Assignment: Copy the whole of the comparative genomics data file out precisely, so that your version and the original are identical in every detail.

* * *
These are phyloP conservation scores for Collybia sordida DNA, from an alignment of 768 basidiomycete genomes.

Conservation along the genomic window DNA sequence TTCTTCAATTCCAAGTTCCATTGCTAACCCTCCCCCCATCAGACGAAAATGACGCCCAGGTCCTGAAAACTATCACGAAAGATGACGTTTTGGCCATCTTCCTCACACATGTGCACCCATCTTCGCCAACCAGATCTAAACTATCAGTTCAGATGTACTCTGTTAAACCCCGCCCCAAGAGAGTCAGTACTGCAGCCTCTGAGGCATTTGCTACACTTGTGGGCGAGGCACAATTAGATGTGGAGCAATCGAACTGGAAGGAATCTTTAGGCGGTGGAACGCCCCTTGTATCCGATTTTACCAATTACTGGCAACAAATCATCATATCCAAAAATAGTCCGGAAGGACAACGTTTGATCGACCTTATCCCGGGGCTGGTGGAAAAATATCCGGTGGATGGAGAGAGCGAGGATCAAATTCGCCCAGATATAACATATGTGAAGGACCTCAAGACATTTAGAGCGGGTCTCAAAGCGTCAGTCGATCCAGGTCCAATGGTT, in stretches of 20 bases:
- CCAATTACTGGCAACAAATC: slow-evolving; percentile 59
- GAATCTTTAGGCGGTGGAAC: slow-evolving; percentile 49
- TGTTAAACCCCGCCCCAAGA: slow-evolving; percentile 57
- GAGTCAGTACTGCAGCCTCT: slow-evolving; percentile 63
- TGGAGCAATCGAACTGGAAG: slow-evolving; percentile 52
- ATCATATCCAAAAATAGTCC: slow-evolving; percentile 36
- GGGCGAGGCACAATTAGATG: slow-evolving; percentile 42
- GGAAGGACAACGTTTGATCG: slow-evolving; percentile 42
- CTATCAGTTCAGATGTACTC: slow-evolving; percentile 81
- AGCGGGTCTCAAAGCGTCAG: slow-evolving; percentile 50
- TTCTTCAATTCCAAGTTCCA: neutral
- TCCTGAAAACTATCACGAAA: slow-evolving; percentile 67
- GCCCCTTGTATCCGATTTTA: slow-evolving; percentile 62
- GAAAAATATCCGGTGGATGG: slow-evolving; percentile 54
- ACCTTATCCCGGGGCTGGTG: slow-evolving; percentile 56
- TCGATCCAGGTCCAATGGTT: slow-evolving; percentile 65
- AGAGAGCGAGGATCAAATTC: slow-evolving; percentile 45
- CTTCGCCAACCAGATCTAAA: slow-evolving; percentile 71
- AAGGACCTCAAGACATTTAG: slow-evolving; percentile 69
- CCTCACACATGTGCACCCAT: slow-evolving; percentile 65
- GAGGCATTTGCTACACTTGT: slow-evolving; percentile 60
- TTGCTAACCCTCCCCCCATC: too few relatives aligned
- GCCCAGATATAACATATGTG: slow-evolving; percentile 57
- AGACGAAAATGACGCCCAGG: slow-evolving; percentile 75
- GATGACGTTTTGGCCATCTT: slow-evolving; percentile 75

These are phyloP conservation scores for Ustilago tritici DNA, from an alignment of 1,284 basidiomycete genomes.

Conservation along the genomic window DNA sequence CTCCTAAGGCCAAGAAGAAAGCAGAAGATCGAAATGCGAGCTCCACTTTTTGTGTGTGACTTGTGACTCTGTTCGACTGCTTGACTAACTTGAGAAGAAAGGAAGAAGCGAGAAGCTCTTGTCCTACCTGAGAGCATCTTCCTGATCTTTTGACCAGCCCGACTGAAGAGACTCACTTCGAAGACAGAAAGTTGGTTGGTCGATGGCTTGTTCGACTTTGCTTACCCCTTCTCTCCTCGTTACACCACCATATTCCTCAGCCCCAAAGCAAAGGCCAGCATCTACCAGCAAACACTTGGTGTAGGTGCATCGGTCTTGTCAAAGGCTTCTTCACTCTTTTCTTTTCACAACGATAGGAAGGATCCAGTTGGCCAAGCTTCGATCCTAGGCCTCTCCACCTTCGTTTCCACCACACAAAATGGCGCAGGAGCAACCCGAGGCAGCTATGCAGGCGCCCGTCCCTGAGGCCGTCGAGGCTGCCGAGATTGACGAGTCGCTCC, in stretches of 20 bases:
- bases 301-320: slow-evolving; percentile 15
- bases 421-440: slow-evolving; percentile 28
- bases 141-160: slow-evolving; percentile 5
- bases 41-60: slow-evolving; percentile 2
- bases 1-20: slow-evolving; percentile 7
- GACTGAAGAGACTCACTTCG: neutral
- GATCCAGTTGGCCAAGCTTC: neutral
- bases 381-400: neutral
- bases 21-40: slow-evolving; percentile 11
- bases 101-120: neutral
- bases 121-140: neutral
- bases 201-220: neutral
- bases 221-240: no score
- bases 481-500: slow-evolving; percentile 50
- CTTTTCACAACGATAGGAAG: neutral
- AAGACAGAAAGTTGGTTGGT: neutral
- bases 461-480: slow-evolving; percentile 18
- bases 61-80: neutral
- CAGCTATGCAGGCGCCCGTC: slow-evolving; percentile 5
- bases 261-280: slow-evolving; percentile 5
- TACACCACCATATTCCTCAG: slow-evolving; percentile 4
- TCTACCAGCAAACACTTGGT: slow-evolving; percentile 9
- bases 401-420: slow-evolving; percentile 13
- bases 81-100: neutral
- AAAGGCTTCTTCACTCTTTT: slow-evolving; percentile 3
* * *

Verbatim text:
These are phyloP conservation scores for Collybia sordida DNA, from an alignment of 768 basidiomycete genomes.

Conservation along the genomic window DNA sequence TTCTTCAATTCCAAGTTCCATTGCTAACCCTCCCCCCATCAGACGAAAATGACGCCCAGGTCCTGAAAACTATCACGAAAGATGACGTTTTGGCCATCTTCCTCACACATGTGCACCCATCTTCGCCAACCAGATCTAAACTATCAGTTCAGATGTACTCTGTTAAACCCCGCCCCAAGAGAGTCAGTACTGCAGCCTCTGAGGCATTTGCTACACTTGTGGGCGAGGCACAATTAGATGTGGAGCAATCGAACTGGAAGGAATCTTTAGGCGGTGGAACGCCCCTTGTATCCGATTTTACCAATTACTGGCAACAAATCATCATATCCAAAAATAGTCCGGAAGGACAACGTTTGATCGACCTTATCCCGGGGCTGGTGGAAAAATATCCGGTGGATGGAGAGAGCGAGGATCAAATTCGCCCAGATATAACATATGTGAAGGACCTCAAGACATTTAGAGCGGGTCTCAAAGCGTCAGTCGATCCAGGTCCAATGGTT, in stretches of 20 bases:
- CCAATTACTGGCAACAAATC: slow-evolving; percentile 59
- GAATCTTTAGGCGGTGGAAC: slow-evolving; percentile 49
- TGTTAAACCCCGCCCCAAGA: slow-evolving; percentile 57
- GAGTCAGTACTGCAGCCTCT: slow-evolving; percentile 63
- TGGAGCAATCGAACTGGAAG: slow-evolving; percentile 52
- ATCATATCCAAAAATAGTCC: slow-evolving; percentile 36
- GGGCGAGGCACAATTAGATG: slow-evolving; percentile 42
- GGAAGGACAACGTTTGATCG: slow-evolving; percentile 42
- CTATCAGTTCAGATGTACTC: slow-evolving; percentile 81
- AGCGGGTCTCAAAGCGTCAG: slow-evolving; percentile 50
- TTCTTCAATTCCAAGTTCCA: neutral
- TCCTGAAAACTATCACGAAA: slow-evolving; percentile 67
- GCCCCTTGTATCCGATTTTA: slow-evolving; percentile 62
- GAAAAATATCCGGTGGATGG: slow-evolving; percentile 54
- ACCTTATCCCGGGGCTGGTG: slow-evolving; percentile 56
- TCGATCCAGGTCCAATGGTT: slow-evolving; percentile 65
- AGAGAGCGAGGATCAAATTC: slow-evolving; percentile 45
- CTTCGCCAACCAGATCTAAA: slow-evolving; percentile 71
- AAGGACCTCAAGACATTTAG: slow-evolving; percentile 69
- CCTCACACATGTGCACCCAT: slow-evolving; percentile 65
- GAGGCATTTGCTACACTTGT: slow-evolving; percentile 60
- TTGCTAACCCTCCCCCCATC: too few relatives aligned
- GCCCAGATATAACATATGTG: slow-evolving; percentile 57
- AGACGAAAATGACGCCCAGG: slow-evolving; percentile 75
- GATGACGTTTTGGCCATCTT: slow-evolving; percentile 75

These are phyloP conservation scores for Ustilago tritici DNA, from an alignment of 1,284 basidiomycete genomes.

Conservation along the genomic window DNA sequence CTCCTAAGGCCAAGAAGAAAGCAGAAGATCGAAATGCGAGCTCCACTTTTTGTGTGTGACTTGTGACTCTGTTCGACTGCTTGACTAACTTGAGAAGAAAGGAAGAAGCGAGAAGCTCTTGTCCTACCTGAGAGCATCTTCCTGATCTTTTGACCAGCCCGACTGAAGAGACTCACTTCGAAGACAGAAAGTTGGTTGGTCGATGGCTTGTTCGACTTTGCTTACCCCTTCTCTCCTCGTTACACCACCATATTCCTCAGCCCCAAAGCAAAGGCCAGCATCTACCAGCAAACACTTGGTGTAGGTGCATCGGTCTTGTCAAAGGCTTCTTCACTCTTTTCTTTTCACAACGATAGGAAGGATCCAGTTGGCCAAGCTTCGATCCTAGGCCTCTCCACCTTCGTTTCCACCACACAAAATGGCGCAGGAGCAACCCGAGGCAGCTATGCAGGCGCCCGTCCCTGAGGCCGTCGAGGCTGCCGAGATTGACGAGTCGCTCC, in stretches of 20 bases:
- bases 301-320: slow-evolving; percentile 15
- bases 421-440: slow-evolving; percentile 28
- bases 141-160: slow-evolving; percentile 5
- bases 41-60: slow-evolving; percentile 2
- bases 1-20: slow-evolving; percentile 7
- GACTGAAGAGACTCACTTCG: neutral
- GATCCAGTTGGCCAAGCTTC: neutral
- bases 381-400: neutral
- bases 21-40: slow-evolving; percentile 11
- bases 101-120: neutral
- bases 121-140: neutral
- bases 201-220: neutral
- bases 221-240: no score
- bases 481-500: slow-evolving; percentile 50
- CTTTTCACAACGATAGGAAG: neutral
- AAGACAGAAAGTTGGTTGGT: neutral
- bases 461-480: slow-evolving; percentile 18
- bases 61-80: neutral
- CAGCTATGCAGGCGCCCGTC: slow-evolving; percentile 5
- bases 261-280: slow-evolving; percentile 5
- TACACCACCATATTCCTCAG: slow-evolving; percentile 4
- TCTACCAGCAAACACTTGGT: slow-evolving; percentile 9
- bases 401-420: slow-evolving; percentile 13
- bases 81-100: neutral
- AAAGGCTTCTTCACTCTTTT: slow-evolving; percentile 3